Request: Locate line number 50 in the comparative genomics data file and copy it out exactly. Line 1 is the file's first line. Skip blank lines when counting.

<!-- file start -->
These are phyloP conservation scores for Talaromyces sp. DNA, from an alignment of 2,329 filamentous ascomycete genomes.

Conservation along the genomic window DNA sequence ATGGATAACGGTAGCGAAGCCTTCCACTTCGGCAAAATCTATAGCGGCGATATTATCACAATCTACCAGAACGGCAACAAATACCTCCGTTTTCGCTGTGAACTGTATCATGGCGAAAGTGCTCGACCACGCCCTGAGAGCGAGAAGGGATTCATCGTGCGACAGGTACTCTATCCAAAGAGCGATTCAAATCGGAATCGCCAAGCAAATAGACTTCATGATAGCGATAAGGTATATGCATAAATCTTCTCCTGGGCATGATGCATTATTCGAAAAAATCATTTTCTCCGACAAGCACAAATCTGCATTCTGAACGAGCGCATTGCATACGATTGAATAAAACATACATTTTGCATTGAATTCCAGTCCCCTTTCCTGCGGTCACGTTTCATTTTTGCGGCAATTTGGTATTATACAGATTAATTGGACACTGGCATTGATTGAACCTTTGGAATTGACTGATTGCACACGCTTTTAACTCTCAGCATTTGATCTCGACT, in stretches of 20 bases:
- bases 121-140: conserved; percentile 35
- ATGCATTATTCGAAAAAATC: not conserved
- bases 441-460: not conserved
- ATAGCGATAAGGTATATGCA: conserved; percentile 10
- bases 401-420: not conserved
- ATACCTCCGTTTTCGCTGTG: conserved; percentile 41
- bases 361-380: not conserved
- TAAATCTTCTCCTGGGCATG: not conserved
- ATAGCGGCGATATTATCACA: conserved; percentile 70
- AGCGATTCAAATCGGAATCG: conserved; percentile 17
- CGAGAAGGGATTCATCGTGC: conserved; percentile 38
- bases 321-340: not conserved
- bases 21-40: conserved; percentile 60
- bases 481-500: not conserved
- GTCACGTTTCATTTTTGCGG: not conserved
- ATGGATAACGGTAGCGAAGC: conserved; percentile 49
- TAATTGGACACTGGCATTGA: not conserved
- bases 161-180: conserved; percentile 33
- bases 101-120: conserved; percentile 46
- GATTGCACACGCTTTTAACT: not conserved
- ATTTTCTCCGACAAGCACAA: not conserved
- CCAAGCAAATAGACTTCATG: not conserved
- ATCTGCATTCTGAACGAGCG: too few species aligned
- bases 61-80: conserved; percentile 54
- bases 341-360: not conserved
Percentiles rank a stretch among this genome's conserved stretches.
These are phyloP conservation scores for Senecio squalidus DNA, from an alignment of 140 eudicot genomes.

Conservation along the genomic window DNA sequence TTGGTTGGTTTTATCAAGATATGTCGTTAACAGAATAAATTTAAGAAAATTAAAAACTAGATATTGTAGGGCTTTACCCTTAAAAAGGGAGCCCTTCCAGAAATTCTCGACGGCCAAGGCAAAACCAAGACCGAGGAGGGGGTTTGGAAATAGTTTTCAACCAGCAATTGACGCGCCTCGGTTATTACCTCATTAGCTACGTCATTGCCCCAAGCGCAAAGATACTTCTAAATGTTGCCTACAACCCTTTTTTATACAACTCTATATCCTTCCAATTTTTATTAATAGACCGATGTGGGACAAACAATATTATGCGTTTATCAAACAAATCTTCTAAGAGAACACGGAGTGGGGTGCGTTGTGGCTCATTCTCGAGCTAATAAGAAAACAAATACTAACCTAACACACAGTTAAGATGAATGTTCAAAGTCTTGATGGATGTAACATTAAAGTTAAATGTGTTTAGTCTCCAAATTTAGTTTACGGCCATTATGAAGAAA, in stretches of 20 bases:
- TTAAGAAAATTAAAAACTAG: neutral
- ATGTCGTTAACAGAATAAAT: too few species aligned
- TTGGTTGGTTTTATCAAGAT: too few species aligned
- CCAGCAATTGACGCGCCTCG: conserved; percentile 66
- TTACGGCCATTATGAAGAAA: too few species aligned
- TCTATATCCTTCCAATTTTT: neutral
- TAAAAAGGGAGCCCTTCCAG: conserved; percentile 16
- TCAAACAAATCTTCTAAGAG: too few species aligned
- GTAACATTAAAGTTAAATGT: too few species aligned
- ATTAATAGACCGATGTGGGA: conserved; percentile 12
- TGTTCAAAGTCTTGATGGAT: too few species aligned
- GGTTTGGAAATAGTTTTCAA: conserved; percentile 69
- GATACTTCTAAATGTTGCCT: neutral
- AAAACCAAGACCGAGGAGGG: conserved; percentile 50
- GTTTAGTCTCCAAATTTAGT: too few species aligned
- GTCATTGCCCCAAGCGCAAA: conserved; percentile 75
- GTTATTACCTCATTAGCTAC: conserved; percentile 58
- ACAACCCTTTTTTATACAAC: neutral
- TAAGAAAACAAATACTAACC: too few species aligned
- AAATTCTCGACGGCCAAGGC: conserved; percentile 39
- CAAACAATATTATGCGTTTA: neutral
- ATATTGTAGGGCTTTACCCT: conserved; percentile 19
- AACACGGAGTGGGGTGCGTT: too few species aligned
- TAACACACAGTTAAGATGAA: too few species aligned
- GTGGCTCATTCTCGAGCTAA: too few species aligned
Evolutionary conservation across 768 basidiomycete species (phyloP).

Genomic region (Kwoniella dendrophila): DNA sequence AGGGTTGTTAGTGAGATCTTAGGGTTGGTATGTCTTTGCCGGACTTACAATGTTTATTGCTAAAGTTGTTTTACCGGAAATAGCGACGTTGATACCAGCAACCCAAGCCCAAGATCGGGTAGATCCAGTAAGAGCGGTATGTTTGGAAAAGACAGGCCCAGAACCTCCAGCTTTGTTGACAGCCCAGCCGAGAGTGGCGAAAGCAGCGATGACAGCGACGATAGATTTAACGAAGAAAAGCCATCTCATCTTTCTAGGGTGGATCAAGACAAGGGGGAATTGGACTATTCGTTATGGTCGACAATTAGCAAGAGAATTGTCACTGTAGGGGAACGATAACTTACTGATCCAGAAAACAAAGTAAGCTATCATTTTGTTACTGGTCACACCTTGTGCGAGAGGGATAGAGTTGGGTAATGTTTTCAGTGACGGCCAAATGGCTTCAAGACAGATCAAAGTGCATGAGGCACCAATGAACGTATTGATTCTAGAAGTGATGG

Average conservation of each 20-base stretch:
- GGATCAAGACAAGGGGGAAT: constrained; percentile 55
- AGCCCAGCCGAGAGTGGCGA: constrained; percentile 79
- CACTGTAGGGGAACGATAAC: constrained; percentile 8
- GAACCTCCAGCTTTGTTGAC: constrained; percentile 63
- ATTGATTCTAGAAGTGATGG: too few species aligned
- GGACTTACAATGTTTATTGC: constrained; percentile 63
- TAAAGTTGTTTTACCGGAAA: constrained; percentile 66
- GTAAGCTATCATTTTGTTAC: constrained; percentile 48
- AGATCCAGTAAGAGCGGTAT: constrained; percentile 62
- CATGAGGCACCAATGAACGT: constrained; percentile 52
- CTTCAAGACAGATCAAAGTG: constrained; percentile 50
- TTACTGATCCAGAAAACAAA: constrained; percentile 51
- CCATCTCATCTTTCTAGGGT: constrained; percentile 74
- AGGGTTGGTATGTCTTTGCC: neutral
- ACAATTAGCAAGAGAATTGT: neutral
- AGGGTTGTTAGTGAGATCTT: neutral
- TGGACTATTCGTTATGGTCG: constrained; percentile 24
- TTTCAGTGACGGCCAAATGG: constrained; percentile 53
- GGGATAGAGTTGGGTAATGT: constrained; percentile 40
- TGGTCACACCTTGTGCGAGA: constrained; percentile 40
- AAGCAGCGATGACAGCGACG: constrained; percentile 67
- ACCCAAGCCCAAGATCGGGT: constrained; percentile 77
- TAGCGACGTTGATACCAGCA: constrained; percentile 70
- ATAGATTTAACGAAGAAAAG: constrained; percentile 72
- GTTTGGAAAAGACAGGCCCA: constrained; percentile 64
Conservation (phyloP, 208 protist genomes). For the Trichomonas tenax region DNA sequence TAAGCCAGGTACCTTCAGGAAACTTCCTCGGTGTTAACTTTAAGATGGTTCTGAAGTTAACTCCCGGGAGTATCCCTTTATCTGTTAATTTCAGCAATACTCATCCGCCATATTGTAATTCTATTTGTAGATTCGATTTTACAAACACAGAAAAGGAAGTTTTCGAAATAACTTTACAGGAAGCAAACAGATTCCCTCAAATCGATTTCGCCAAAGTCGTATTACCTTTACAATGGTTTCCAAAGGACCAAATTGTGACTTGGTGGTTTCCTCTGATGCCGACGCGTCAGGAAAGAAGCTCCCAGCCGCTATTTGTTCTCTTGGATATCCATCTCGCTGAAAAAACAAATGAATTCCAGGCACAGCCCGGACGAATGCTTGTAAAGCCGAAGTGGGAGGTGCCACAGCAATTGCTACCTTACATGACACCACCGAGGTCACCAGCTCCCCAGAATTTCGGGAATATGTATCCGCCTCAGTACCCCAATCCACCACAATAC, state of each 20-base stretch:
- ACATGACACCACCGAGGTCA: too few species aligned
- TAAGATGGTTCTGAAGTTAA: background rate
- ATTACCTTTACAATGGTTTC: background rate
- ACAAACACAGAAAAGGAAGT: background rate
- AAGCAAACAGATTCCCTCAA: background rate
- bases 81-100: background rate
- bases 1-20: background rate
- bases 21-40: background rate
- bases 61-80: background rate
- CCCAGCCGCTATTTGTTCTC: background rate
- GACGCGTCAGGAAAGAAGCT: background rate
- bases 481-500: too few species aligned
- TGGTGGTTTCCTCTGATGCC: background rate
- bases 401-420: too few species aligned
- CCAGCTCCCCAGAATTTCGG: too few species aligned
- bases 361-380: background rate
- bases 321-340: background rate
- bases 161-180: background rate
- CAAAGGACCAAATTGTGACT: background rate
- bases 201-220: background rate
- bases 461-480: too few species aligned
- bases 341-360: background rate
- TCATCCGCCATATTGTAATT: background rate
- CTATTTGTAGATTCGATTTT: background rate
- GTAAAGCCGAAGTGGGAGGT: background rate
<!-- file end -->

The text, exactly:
- AAATTCTCGACGGCCAAGGC: conserved; percentile 39